## Introduction

Menopause, a term to denote the cessation of menstruations, signs a major life transition with profound effects on a woman’s health. Apart from being a biological threshold for human reproduction, it seems to have a really tight biological-age interval in which it must occur. Women having their menopause outside that interval have an increased risk for several health problems, namely type 2 diabetes1 and some types of cancer. Later Age at Menopause (AaM) has been associated with an increased risk of breast cancer2 and an early onset of menopause associated with an increased risk of several other diseases such as: cardiovascular3, neurological, psychiatric, osteoporosis, and other sequelae4. On the other hand, longer overall survival and greater life expectancy are associated with later AaM5,6.

Menopause is influenced by biological, environmental, socio-demographic and lifestyle factors and may be delayed for a woman that had an early menarche, longer and regular menstrual cycles, use of contraceptive hormones, had multiple births and breastfed7,8,9,10. In contrast, it may be accelerated by residence in an urban community11, smoking, over weight, alcohol consumption, malnutrition during infancy or adolescence, poor educational level, living more than 3000 m above sea level and, in general, living in underdeveloped countries12,13.

In ancient age some reports talk about the onset of menopause around 40 years old. Estimates for the middle age until the nineteenth century point to an AaM of about 45 years old14. Nowadays a mean AaM lower than 48 years has been found only in a few populations (e.g. Philippines, New Guinea15 and Mexico7). According to two studies16,17 involving women aged 45 and older in the 80’s and 90’s of the 20th century, in western countries, the median AaM has been observed to vary between 50 and 52 years old. The European Prospective Investigation into Cancer & Nutrition (EPIC) study found that mean AaM between 1991 and 2007 in 26 centers from 8 of 10 EPIC countries, was 48.6 years, and only 4.8% of women had a premature menopause1, i.e. before 40 years of age. An early menopause refers to menopause that occurs at or before age 45, below the median age of natural menopause (age 51 years)4.

The Decisions at Menopause Study (DAMES)18,19,20 conducted in Lebanon, Morocco, Spain and USA, with women aged 45–55 born in the period 1940 to early 1950’s, estimated that the median AaM were, respectively, 49.3, 48.4, 51.7 and 52.6. In a cross-sectional survey across Poland in 2000–2004 with women aged between 35 and 65, the overall median AaM was found to be 51.25 years; the 25th percentile was 49 years and the 75th percentile was 54 years21.

Contrary to what happens with the age at menarche, the AaM is not so well documented. There is a lack of research on its temporal trends. Some point to an increasing age worldwide22,23. Others, however, report that there is no conclusive evidence for such an increase15,24,25. We did not find any study suggesting a negative trend in AaM. The study26 of the Chuvasha population in a rural region of the Russian Federation point to a mean value of AaM increasing from 47.0 (in women born during 1920–1925) to 49.7 (women born during 1940–1945) and 49.3 (born during 1945–1950). An increase in the average AaM was also observed for a population of women residents of New Hampshire, Massachusetts, USA, born between 1910 and 1969, from 49.1 years in the 1915–1919 cohort to 50.5 years in the 1935–1939 birth cohort27.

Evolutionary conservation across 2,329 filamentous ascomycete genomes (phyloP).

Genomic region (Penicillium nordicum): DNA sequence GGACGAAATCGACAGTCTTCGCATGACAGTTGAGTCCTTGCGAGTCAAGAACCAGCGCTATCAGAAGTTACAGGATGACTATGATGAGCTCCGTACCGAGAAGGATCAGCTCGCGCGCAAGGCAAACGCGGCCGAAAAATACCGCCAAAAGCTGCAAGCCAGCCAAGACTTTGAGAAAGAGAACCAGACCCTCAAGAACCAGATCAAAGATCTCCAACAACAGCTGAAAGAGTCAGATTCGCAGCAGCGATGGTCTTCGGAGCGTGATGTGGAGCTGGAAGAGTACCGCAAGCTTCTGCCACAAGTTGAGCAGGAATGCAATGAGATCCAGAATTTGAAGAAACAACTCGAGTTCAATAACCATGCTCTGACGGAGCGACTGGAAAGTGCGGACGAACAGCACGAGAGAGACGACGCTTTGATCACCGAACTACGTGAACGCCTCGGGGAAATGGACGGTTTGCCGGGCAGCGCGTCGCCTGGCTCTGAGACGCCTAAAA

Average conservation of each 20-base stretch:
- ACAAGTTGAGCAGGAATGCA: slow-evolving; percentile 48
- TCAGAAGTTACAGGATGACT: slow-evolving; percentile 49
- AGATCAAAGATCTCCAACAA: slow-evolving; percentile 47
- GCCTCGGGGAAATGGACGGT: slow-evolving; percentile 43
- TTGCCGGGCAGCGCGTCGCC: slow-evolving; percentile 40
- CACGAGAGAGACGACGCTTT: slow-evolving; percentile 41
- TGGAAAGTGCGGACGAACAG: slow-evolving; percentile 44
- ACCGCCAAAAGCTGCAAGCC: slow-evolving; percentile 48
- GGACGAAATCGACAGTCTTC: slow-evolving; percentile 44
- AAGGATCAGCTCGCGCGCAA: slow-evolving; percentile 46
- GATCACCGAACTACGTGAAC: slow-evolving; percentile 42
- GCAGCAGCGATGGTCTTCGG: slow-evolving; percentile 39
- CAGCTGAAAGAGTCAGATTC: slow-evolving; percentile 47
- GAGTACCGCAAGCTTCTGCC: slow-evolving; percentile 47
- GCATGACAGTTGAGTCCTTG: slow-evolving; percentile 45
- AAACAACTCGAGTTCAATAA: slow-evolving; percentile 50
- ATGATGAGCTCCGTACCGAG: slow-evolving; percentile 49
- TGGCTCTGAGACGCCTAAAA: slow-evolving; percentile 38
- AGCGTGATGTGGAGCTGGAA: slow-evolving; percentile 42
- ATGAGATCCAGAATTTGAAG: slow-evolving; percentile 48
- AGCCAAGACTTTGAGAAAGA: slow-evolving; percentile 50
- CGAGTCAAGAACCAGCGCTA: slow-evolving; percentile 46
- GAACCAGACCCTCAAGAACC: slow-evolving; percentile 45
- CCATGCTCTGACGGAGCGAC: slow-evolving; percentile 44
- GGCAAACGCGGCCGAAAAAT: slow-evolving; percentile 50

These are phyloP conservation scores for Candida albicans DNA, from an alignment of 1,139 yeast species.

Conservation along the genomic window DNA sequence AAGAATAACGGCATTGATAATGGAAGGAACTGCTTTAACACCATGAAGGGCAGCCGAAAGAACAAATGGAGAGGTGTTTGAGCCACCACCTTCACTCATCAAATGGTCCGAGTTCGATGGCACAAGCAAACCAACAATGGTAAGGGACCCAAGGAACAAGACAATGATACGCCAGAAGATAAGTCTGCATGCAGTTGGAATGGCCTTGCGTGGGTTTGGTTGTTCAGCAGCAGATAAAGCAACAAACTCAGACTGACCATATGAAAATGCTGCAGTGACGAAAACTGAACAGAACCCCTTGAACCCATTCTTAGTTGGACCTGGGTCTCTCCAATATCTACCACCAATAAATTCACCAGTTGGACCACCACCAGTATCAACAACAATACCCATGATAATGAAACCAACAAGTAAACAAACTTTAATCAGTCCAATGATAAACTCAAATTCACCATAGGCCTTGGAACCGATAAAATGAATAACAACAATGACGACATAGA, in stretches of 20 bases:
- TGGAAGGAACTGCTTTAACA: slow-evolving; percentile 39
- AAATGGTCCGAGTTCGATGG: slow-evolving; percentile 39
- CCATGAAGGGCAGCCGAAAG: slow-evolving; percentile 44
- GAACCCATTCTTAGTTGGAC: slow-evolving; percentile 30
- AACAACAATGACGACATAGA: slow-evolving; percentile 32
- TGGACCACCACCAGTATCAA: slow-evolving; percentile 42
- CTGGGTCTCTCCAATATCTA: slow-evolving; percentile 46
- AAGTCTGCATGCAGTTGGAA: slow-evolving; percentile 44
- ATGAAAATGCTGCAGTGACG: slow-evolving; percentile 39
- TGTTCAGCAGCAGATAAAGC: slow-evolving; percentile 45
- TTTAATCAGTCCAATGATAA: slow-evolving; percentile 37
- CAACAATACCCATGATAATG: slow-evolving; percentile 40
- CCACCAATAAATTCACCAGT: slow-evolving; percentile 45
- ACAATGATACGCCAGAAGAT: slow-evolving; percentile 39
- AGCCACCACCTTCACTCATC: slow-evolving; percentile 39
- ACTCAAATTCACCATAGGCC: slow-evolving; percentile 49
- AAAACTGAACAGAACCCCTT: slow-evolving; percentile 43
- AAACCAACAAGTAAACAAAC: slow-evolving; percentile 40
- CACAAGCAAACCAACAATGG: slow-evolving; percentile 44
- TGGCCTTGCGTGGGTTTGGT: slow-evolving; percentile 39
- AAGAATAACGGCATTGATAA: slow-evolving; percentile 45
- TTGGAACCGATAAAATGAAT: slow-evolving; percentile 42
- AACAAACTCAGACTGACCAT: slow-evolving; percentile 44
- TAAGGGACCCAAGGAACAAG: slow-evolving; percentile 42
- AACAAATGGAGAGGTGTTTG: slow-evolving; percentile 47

Official statistics show that Portugal is one of the most aged countries in the world28,29, i.e. with one of the highest percentages of older people per new born, thus the concerns with the ageing of the population and well being and clinical consequences associated with menopause highlight the importance of research designed to identify age variation in natural menopause and factors predicting women’s transition to menopause in order to have better public health policies30. The Portuguese panorama is identical to those already described above. A work31 that investigates the reproductive period and fertility in a rural Portuguese municipality (Oleiros) claims that the mean AaM for that municipality was 48.69 years for a woman born in 1880–1940. Despite being focused on a specific-municipality that work has the advantage, for our study, of analyzing a municipality that is part of our own study, during a time-period that precedes the time period analyzed in this work and is likely to have some overlapping women.